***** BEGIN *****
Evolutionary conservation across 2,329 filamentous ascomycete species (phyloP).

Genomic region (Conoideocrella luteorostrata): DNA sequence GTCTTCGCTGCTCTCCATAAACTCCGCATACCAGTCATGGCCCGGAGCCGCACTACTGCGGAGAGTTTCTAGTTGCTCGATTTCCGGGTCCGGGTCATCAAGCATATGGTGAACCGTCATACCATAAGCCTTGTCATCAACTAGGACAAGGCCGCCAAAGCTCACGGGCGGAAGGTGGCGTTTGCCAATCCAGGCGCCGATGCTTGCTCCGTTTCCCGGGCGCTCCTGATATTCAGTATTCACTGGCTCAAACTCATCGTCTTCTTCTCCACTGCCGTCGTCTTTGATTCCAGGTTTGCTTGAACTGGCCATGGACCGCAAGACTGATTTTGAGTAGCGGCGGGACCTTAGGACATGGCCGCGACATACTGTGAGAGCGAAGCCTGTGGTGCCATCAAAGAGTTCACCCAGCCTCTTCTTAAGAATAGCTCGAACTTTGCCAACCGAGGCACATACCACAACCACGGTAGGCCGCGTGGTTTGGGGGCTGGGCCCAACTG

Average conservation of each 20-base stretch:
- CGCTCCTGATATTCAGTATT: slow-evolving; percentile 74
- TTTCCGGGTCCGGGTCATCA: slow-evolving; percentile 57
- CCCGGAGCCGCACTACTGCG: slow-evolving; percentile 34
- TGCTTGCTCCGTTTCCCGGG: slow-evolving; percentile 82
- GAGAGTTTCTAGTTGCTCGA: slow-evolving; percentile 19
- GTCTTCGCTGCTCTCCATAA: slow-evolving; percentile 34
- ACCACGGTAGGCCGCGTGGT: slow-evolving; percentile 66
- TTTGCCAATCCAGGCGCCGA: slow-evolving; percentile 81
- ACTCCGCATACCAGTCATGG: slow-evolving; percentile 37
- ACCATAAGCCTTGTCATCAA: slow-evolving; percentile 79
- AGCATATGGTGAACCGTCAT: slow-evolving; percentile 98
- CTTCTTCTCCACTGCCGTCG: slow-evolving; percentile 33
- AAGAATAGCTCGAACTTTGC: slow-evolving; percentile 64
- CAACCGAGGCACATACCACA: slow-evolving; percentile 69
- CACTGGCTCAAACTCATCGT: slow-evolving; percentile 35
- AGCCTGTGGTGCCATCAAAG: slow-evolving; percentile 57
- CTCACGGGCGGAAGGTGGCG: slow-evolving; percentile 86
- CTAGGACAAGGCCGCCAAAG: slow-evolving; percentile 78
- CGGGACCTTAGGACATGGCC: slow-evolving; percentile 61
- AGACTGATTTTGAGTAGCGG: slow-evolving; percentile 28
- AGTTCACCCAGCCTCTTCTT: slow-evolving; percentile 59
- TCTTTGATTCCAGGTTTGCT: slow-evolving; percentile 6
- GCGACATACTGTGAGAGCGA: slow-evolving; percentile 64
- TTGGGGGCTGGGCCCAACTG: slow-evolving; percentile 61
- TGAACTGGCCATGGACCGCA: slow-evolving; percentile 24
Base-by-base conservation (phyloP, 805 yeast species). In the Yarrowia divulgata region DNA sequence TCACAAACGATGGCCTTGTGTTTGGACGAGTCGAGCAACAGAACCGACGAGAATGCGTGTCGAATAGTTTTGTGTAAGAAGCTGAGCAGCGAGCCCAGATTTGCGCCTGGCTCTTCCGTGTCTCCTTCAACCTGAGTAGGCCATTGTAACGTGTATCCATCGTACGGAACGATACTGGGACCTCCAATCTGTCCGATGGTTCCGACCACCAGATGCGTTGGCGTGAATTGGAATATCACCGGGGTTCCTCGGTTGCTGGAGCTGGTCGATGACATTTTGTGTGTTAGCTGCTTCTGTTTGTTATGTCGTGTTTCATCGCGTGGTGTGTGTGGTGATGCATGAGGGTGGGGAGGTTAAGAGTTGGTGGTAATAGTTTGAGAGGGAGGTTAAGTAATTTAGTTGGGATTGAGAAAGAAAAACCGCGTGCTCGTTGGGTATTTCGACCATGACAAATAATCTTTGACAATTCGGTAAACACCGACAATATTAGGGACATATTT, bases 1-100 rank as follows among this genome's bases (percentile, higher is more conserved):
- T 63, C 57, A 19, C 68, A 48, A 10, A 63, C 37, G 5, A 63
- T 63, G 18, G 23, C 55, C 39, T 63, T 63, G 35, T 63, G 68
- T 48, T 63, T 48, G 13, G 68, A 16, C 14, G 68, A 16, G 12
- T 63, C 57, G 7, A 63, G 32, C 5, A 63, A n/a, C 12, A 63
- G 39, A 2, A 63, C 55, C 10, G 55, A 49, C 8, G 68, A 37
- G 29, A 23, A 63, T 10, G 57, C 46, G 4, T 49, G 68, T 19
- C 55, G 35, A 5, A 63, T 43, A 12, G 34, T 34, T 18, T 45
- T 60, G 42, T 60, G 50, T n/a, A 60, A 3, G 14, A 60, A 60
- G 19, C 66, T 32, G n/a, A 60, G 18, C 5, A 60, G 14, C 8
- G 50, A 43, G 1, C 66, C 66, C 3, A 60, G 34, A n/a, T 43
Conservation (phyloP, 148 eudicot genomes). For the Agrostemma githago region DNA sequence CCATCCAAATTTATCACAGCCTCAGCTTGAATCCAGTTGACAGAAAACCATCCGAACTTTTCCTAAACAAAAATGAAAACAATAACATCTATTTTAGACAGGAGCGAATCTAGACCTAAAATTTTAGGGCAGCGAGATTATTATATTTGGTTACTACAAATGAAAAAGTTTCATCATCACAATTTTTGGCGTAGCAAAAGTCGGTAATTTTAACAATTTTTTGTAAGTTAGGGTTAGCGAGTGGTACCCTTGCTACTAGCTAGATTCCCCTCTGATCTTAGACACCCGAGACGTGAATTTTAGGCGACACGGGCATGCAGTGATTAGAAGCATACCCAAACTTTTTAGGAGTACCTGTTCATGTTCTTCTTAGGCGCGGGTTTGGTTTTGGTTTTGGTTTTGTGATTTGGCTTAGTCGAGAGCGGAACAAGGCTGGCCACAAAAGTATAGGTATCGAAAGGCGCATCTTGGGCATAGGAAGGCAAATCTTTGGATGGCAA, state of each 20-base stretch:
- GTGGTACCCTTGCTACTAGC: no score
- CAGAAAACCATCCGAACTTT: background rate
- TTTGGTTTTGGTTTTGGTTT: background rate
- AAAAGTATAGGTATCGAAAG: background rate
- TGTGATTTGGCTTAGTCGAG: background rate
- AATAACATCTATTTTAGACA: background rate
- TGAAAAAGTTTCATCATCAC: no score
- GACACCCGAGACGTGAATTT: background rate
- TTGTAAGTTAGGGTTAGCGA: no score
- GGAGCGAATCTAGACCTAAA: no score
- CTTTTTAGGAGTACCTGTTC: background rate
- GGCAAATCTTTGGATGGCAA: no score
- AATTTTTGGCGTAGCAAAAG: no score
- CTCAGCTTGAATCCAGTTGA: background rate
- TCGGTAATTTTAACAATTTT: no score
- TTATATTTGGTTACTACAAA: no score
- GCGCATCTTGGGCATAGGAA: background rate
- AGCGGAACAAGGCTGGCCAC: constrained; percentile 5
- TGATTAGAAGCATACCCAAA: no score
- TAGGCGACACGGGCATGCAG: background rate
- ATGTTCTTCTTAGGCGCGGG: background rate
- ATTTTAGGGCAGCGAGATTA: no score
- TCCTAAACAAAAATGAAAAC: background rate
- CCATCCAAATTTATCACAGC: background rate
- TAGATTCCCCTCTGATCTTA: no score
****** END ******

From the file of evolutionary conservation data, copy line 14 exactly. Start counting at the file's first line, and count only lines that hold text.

- AGCATATGGTGAACCGTCAT: slow-evolving; percentile 98